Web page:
UMEM Educational Pearls - Pediatrics

Category: Pediatrics

Title: Acute Otitis Media

Keywords: Acute Otitis Media, Amoxicillin, insufflation, Delayed treament (PubMed Search)

Posted: 7/14/2007 by Sean Fox, MD (Emailed: 7/8/2007) (Updated: 6/15/2024)
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Acute Otitis Media Make the Diagnosis Properly ==> Acute Onset of Symptoms ==> Signs of Middle Ear Infection (1) Buldging TM, poor mobility c insufflation, otorrhea, air-fluid level ==> Signs of Middle Ear Inflammation (1) TM erythema or otalgia (that interferes with nl activity) Can you wait on the Abx? ==> Older than 6months ==> No severe infections (T>39 C) ==> If yes to both, may hold Abx for 48 hours. Treat Appropriately ==> High-Dose Amoxicillin (80-90mg/kg/D) is 1st line If the decision is made to observe without antibiotic therapy, the parents can be given a prescription for Abx with instructions to fill it if the child does not improve in 48 to 72 hours, or see the PMD in 2 days. (Spiro, D. Tay, K. Wait-to-see prescription for the treatment of acute otitis media. JAMA 2006, 1235.)

Category: Pediatrics

Title: Tinea Capitis

Posted: 3/9/2013 by Rose Chasm, MD (Emailed: 6/15/2024) (Updated: 6/15/2024)
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  • Tinea capitis (ringworm of the scalp) is caused by dermatophytic fungi
  • Trichophyton tonsurans is the most common species in the US, and does NOT flouresce under Wood's lamp
  • Griseofulvin (20-25mg/kg/ day orally) is the standard first-line therapy in children older than 2 years, and has a good safety profile
  • Both tablet and suspension formulations are available, and it should be taken with food that are high in fat to increase drug concentrations
  • NO laboratory assessment of hepatic enzymes is required during the 8-week therapy course in children who have no history or clinical examination findings concerning for liver disease.
  • Topical antifungal agents are ineffective because they do not penetrate sufficiently into the hair shaft.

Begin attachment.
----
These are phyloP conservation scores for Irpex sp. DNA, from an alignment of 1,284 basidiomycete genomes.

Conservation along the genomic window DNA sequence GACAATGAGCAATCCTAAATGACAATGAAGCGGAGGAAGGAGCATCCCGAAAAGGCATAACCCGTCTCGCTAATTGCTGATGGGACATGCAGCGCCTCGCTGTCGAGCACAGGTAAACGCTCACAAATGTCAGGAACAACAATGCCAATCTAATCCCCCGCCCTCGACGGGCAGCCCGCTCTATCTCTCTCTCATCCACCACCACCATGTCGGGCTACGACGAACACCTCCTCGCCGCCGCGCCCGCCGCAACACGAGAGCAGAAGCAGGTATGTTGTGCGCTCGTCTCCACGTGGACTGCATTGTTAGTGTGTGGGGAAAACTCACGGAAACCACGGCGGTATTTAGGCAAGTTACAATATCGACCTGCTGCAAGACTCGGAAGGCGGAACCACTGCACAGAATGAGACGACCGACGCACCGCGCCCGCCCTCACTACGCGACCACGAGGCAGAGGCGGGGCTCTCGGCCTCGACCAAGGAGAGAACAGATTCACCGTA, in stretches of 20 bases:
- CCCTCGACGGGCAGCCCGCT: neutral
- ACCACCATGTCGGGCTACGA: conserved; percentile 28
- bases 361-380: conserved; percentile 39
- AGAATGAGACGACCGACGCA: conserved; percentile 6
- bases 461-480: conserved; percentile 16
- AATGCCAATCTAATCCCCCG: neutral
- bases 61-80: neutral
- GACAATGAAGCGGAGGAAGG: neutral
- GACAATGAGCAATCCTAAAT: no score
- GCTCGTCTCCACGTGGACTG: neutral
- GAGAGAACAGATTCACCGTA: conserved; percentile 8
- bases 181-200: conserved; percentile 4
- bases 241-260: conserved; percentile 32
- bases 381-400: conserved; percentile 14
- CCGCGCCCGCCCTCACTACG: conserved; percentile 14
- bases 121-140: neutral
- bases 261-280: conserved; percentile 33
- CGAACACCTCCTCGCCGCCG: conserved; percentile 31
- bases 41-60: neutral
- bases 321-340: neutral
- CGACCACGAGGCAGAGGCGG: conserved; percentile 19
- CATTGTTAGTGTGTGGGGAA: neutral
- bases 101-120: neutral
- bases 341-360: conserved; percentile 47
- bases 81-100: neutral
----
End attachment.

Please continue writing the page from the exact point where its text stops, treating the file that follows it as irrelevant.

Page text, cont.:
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Category: Pediatrics

Title: Visual Diagnosis Pediatrics: Case thanks to Ari Kestler MD (@KestlerMD) and Haney Mallemat MD (@CriticalCareNow)

Keywords: non-accidental trauma, clavicle fracture, neonate, pediatrics, abuse (PubMed Search)

Posted: 10/4/2014 by Ashley Strobel, MD (Emailed: 6/15/2024)
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Q: What is wrong with this baby? And what Dx should you entertain?

Previously healthy 7d old presents after difficulty feeding, one episode of vomiting and now with intermittent apneic episodes.


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1410041359_Clavicle_Fracture.jpg (1,743 Kb)

Category: Pediatrics

Title: Apnea and bronchiolitis

Keywords: hospitalization, RSV, bronchiolitis (PubMed Search)

Posted: 12/17/2021 by Jennifer Guyther, MD (Emailed: 6/15/2024) (Updated: 6/15/2024)
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Typical admission considerations for patients with bronchiolitis are work of breathing, hypoxia, and dehydration.  The patients risk of apnea should also be considered.  Younger infants with bronchiolitis are at a risk for apnea.  Studies have cited anywhere from a 16-25% risk in younger infants.  The problem lies in identifying those patients who are at risk and those who are not.  This older study looked at 691 infants and developed criteria which identified all of the 2.7% of patients who developed apnea.
The high risk criteria used in this study were: 1) Full term and younger than 1 month; 2) Born < 37 weeks gestation and younger than 48 weeks post conception or 3) Parents already noted an episode of apnea with this illness.
Bottom line: Incorporate the infants risk of apnea into your disposition decision for patients with bronchiolitis.

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